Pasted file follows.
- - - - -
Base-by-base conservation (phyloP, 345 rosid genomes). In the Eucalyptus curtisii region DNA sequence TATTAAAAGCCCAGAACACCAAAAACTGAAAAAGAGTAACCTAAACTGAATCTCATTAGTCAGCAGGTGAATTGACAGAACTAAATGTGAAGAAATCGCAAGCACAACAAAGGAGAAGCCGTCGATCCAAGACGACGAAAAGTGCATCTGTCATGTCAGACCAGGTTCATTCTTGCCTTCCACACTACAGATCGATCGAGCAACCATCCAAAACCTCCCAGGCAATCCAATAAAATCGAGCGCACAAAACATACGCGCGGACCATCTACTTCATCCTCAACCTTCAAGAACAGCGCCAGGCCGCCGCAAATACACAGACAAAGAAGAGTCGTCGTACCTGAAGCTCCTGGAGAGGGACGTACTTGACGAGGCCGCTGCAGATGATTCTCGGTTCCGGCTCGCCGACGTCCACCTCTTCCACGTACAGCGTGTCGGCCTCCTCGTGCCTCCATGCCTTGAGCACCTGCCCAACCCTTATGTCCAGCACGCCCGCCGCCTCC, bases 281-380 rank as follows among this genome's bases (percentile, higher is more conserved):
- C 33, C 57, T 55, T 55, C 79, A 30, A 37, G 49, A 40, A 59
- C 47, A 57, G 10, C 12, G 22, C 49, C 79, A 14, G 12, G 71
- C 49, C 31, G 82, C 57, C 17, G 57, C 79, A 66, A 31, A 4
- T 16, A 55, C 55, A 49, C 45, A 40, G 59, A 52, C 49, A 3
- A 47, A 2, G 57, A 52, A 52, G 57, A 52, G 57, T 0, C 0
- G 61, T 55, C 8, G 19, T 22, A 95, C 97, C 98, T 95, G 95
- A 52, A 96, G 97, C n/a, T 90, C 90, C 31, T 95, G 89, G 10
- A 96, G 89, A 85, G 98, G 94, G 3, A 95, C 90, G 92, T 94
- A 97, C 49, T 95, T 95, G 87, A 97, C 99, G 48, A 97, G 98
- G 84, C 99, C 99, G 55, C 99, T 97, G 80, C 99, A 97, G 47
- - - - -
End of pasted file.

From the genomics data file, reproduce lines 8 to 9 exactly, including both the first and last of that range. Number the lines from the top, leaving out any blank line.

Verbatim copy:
- A 52, A 96, G 97, C n/a, T 90, C 90, C 31, T 95, G 89, G 10
- A 96, G 89, A 85, G 98, G 94, G 3, A 95, C 90, G 92, T 94